The work of the great mayors without was no less arduous than within. To subdue those indomitable tribes of northern Germany, from whose pathless woodlands even the iron legions of Augustus had drawn back in despair, was a great work for the tumultuary armies of Austrasia to accomplish. But they carried out the struggle to the bitter end, till they had conquered the very easternmost Teuton, and had looked upon the Baltic and the unknown boundaries of the Slavs. Bavaria and Frisia took many a hard blow ere they were incorporated with the Frankish realm; but at last they relinquished, with a sigh, their heathen independence. Even the Italian kingdom of the gallant Lombards, protected by the great Roman fortresses of Pavia, Verona, and Ravenna could not withstand the Austrasian sword.
But of all the military achievements of the East Franks under the house of St. Arnulf, the grandest, as well as the most enduring in effect, was to be won over a foe unknown to their ancestors, a new enemy who threatened not merely to ravage the borders of the realm like Frisian or Lombard, but to dismember it by lopping away Aquitaine from Approach of Western Christendom. Great as were their other the Saracen*, feats, the most important of all was the turning back of the wave of Mussulman fanaticism at the battle of Poictiers. For that crowning mercy, if for nothing else, Europe owes an eternal debt of gratitude to the great mayors of the eighth century and the indomitable hosts of Austrasia.
Three years before the death of Pippin the Younger, king Roderic the Visigoth had fallen at the battle of the Guadalete, and Spain had been overrun by the infidel. In 720,—the first year of the complete domination of Charles over the two Frankish kingdoms,—the Saracens had pushed beyond the bounds of the Iberian peninsula, crossed the Pyrenees, and entered Aquitaine, where they laid siege to Toulouse. Their first blow fell on Eudo, duke of Aquitaine, who had just acknowledged himself the vassal of the Frankish king, and given up his claim to reign as an independent prince. The duke obtained aid from the Frankish governors on his borders, attacked the Saracens in their camp at Toulouse, and put them to rout with the loss of their leader El-Samah. But though beaten in battle, the Moslems kept a foothold north of the Pyrenees, by holding to the old Visigothic capital of Narbonne. The danger from them was but postponed, not finally warded off. Ere long Charles himself was to be obliged to take the field, to defend the southern borders of the Frankish realm against expeditions far more formidable than that which duke Eudo had turned back in 721.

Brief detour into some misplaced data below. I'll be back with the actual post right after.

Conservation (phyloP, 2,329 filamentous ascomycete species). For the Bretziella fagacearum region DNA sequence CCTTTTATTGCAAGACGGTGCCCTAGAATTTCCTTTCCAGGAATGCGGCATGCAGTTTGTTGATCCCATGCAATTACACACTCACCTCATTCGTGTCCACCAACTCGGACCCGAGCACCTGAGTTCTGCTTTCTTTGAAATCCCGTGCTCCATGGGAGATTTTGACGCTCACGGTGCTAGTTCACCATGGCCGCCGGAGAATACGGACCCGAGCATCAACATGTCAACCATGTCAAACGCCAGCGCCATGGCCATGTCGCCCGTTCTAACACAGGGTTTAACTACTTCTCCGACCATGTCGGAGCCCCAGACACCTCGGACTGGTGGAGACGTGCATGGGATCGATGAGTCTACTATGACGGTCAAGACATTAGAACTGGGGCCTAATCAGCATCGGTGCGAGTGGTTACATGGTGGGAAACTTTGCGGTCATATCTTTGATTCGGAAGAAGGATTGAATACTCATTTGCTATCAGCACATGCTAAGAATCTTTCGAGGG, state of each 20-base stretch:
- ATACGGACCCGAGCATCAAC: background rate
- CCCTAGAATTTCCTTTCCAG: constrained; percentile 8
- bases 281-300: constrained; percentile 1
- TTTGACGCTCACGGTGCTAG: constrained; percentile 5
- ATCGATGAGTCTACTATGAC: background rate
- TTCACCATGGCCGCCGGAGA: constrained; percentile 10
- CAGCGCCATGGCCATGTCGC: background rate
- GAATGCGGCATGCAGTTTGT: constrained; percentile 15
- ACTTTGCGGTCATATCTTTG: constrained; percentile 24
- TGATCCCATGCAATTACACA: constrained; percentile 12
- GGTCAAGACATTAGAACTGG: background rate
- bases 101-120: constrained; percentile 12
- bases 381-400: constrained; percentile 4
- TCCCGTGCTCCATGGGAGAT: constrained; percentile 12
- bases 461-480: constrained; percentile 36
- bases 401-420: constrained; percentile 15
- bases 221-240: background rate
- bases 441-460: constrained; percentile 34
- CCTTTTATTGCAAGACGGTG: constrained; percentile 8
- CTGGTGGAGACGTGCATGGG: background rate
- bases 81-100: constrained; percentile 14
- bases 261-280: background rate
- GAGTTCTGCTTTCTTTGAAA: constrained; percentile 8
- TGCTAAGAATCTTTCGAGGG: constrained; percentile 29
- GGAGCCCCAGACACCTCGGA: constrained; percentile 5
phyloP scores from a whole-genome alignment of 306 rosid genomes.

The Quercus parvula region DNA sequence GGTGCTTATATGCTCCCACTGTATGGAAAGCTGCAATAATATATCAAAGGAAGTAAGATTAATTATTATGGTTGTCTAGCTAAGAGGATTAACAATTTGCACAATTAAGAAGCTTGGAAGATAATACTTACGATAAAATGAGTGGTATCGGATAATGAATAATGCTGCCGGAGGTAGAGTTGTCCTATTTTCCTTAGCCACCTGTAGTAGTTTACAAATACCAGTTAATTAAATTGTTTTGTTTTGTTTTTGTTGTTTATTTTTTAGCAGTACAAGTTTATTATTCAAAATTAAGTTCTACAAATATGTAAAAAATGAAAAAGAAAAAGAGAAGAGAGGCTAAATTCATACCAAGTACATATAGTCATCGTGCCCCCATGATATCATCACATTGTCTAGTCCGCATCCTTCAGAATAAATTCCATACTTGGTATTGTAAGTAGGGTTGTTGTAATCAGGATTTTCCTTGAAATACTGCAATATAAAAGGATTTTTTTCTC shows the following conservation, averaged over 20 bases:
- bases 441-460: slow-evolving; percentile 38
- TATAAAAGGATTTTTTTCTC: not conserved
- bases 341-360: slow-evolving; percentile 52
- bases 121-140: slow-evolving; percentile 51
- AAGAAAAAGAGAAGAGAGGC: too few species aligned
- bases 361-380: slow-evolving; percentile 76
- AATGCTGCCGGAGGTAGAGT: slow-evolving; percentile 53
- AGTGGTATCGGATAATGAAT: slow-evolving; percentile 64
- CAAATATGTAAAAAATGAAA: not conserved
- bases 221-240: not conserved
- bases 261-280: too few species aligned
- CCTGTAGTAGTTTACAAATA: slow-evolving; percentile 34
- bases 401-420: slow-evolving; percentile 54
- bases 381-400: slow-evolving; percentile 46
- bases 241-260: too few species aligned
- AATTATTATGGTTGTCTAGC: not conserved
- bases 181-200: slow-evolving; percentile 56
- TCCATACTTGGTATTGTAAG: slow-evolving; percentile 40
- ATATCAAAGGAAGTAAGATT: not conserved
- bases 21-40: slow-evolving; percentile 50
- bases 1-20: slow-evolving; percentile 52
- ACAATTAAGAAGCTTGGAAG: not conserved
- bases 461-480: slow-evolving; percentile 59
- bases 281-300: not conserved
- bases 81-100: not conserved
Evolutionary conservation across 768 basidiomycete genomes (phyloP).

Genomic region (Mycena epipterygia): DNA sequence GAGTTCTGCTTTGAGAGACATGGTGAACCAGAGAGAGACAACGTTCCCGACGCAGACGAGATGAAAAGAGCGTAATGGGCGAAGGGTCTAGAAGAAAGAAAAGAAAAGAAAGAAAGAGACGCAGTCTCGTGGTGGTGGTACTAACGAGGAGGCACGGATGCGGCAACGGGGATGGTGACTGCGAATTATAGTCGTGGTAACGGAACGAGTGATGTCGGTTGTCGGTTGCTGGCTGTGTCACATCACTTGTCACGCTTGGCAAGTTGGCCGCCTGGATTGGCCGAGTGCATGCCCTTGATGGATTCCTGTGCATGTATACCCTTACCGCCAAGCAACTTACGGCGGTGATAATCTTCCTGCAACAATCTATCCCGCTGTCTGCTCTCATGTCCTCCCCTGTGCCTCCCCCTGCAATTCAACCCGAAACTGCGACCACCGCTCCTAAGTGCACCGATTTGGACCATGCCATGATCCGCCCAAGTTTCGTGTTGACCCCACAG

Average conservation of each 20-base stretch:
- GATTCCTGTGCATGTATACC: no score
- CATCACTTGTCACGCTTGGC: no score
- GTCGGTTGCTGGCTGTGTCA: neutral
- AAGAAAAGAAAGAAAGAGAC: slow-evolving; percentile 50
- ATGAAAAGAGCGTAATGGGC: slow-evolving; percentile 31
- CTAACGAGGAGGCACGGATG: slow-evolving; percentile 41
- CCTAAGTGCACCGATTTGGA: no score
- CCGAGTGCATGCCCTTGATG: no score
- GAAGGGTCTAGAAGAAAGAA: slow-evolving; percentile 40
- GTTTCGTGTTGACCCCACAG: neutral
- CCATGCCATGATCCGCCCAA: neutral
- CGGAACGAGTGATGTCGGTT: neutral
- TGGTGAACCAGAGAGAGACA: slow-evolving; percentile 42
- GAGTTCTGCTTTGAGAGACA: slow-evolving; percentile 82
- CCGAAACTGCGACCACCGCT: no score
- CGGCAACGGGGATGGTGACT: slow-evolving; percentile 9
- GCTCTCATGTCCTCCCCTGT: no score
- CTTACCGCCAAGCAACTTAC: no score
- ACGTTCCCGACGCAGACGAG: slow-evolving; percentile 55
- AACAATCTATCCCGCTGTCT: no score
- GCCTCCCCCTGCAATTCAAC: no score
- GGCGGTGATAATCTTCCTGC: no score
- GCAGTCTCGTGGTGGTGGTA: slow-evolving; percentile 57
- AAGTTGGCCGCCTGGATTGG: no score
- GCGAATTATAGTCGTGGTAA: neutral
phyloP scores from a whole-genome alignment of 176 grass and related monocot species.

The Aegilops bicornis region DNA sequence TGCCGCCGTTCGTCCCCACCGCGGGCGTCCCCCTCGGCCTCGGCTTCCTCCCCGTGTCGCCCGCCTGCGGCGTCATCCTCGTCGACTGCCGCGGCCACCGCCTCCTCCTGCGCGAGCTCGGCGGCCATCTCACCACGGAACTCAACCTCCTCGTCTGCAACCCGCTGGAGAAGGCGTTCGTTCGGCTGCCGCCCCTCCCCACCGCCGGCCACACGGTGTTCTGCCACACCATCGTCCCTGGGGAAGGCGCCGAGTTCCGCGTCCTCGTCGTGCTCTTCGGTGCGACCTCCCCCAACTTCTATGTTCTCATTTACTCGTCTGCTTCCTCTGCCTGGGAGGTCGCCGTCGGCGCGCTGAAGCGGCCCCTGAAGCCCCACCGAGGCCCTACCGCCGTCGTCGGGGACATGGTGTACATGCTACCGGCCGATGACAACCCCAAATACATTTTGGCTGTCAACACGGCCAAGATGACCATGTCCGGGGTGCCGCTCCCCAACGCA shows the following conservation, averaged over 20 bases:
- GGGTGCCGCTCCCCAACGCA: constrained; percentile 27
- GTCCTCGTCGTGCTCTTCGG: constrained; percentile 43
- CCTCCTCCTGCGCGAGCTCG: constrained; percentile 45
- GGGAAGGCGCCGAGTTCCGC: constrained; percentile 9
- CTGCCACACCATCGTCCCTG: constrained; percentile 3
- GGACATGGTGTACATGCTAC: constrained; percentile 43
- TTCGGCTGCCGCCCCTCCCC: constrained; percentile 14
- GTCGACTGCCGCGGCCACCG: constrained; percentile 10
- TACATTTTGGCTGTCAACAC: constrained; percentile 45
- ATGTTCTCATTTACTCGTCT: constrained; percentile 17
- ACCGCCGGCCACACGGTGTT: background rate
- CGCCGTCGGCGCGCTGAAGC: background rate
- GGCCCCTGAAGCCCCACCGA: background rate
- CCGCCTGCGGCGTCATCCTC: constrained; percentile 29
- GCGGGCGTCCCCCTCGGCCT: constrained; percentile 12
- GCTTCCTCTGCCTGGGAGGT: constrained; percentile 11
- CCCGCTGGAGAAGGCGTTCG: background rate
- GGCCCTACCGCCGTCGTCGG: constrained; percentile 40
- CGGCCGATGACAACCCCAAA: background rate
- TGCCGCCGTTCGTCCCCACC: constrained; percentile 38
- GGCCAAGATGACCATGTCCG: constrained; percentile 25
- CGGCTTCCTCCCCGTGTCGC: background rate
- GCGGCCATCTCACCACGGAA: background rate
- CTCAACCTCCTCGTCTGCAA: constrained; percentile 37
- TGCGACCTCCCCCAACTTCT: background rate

Usurpation and successful wars of Grimoald—Reigns of Berthari and Cunibert—Quarrels of the Papacy and the empire—The exile of Pope Martin I. —Gradual alienation of Italy from the empire—Civil wars of Aribert 11. and Ansprand—Successful reign of Liutprand—Leo the Isaurian and Gregory n.—Italy rebels against the Iconoclasts—Liutprand conquers most of the Exarchate.
After the death of Rothari the law-giver the Lombard kingdom entered into its second stage: it had now almost reached the full growth of its territorial extension, and had settled down into its final shape. For nearly a hundred years the main events of its political history are civil wars, or defensive campaigns against its two neighbours, the Roman exarch and the Chagan of the Avars. There is no sustained effort either to expel the Imperialists from Italy, or to extend the boundary of the Lombard realm to the north. It was only in the middle of the eighth century that the estrangement between Constantinople and its Roman subjects in Italy led to such a weakening of the Imperial authority, that the Lombard kings were able to seize the long-coveted Exarchate. The history of the cutting short of the dominions of the eastern Caesar beyond the Adriatic turns much more on the growth of the Papal power, and on the quarrel on the subject of Iconoclasm, which sundered the churches of Rome and Constantinople, than on the ambition or ability of the rulers of Lombardy.
On the murder of Rothari's short-lived son in 653, the Lombards elected as their king Aribert, a nephew of the